Update COVID-19 in Indonesia: 1,024,298 confirmed infections, 28,855 deaths (27 January 2021)
27 January 2021 (closed)
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Indonesia plans to cut taxes for local exporters in a bid to boost the country’s foreign exchange reserves, while supporting the rupiah, as part of its second policy package. Indonesia’s rupiah has depreciated 18.1 percent since the start of 2015 due to looming higher US interest rates, low commodity prices, and China’s yuan devaluation. The government now plans to cut income tax on interest that exporters earn when depositing their export proceeds in local banks. Currently, income tax on bank interest (from deposit accounts) stands at 20 percent.
Indonesian Finance Minister Bambang Brodjonegoro said this incentive would make it more attractive for exporters to keep their proceeds in Indonesia. He added that the size of the tax cut has not been decided yet. The figure will probably be announced within a couple of days.
On 9 September 2015, Indonesian President Joko Widodo unveiled the nation’s first economic policy package, encompassing major deregulations aimed at boosting investment in Southeast Asia’s largest economy. Details of the second package are expected to be revealed shortly.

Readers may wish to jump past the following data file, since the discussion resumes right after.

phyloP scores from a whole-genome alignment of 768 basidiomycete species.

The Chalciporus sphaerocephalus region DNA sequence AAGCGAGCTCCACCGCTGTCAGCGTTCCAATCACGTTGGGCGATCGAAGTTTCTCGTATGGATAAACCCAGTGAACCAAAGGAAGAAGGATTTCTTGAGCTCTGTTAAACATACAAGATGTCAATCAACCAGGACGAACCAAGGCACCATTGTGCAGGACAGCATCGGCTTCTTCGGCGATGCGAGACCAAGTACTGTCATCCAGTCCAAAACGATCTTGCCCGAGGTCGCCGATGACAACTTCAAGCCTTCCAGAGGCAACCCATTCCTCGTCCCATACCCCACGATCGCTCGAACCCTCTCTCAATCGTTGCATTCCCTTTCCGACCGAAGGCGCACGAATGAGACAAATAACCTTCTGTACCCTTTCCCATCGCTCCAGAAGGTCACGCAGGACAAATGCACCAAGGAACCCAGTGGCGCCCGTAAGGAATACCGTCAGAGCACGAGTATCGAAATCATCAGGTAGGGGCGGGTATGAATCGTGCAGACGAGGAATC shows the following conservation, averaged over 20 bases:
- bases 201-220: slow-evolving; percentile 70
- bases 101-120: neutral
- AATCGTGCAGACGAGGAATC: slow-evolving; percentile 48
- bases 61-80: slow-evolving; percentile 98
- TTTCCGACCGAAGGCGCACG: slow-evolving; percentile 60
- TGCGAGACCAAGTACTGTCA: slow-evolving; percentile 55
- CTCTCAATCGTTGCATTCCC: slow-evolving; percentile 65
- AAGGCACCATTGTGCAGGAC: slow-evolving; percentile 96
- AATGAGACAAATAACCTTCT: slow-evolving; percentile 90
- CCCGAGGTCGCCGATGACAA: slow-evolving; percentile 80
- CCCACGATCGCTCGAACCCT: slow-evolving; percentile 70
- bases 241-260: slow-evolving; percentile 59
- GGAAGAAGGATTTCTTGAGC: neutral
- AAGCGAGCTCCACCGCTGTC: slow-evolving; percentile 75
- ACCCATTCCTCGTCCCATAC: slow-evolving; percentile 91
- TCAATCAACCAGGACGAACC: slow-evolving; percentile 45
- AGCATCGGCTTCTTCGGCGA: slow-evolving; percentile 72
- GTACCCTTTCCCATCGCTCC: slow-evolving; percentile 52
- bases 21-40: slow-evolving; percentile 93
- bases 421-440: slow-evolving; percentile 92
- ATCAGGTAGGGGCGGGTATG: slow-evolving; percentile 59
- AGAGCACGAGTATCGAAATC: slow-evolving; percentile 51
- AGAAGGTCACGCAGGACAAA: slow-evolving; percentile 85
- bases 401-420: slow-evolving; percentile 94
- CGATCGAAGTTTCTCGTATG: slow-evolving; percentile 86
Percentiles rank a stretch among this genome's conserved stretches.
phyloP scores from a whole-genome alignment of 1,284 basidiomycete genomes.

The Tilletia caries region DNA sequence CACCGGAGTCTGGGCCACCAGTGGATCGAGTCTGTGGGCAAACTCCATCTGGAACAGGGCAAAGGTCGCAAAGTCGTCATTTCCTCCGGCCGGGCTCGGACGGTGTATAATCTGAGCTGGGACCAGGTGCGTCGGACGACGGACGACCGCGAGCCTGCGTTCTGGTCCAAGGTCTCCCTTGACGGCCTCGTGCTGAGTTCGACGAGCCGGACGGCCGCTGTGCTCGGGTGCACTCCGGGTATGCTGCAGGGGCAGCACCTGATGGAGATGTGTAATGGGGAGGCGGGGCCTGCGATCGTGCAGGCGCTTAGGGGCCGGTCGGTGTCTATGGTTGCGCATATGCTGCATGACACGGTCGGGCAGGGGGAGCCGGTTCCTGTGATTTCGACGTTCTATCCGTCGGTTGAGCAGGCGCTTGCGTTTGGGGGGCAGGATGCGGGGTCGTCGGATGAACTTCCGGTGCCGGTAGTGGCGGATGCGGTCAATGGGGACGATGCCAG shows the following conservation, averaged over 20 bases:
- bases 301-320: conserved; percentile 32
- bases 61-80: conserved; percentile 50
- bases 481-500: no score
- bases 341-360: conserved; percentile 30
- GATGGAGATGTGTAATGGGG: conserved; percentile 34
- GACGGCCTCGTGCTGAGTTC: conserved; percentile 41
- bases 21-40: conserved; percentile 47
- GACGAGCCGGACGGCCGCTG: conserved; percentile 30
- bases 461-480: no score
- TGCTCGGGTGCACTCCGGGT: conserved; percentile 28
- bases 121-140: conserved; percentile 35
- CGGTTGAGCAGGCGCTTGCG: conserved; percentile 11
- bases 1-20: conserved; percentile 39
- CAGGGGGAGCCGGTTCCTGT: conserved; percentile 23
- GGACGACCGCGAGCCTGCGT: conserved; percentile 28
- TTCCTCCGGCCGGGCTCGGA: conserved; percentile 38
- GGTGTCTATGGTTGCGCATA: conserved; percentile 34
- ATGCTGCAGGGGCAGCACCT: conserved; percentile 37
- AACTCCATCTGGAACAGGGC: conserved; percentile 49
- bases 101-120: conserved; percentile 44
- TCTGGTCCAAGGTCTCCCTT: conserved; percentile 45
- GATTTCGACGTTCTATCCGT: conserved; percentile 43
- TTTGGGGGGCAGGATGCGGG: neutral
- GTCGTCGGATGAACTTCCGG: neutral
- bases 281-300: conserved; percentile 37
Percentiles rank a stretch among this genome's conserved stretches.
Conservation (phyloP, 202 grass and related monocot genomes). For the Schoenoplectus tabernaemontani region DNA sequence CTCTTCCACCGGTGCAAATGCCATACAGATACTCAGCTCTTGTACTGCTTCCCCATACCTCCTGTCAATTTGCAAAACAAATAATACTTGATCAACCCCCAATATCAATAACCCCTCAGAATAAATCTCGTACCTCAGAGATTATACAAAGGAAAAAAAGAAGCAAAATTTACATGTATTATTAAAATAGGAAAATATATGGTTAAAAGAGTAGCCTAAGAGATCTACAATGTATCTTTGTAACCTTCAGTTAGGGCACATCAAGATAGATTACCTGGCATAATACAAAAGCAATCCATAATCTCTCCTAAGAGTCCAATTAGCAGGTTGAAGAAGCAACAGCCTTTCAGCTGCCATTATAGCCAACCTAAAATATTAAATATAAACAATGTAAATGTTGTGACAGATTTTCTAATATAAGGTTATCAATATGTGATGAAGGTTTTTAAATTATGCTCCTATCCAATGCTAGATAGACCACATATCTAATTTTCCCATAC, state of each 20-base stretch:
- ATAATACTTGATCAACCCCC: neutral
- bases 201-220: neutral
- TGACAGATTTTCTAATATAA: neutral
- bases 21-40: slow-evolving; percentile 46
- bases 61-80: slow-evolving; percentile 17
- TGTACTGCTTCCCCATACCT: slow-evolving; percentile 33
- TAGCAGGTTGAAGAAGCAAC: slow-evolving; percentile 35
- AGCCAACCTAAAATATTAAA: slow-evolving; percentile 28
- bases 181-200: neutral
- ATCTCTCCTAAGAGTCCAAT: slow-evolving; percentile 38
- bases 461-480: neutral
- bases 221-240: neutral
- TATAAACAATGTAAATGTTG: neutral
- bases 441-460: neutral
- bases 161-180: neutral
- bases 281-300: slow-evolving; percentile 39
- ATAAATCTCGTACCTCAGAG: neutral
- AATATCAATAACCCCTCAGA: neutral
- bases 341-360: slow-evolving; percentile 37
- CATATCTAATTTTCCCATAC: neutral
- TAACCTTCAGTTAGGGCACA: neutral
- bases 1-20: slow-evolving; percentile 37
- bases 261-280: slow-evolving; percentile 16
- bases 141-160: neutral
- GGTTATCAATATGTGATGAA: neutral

Meanwhile, the government of Indonesia also plans to slash the country’s corporate income tax rate from 25 percent to 18 percent in 2016, according to a statement from Coordinating Minister for Political, Legal and Security Affairs Luhut Panjaitan quoted in Indonesian media. Last month, Finance Minister Brodjonegoro said the government will propose revisions of Indonesia’s income tax law to the House of Representatives (DPR) in 2016. This proposal includes a lower corporate income tax.
| Source: Bank Indonesia
Indonesian Rupiah versus US Dollar (JISDOR):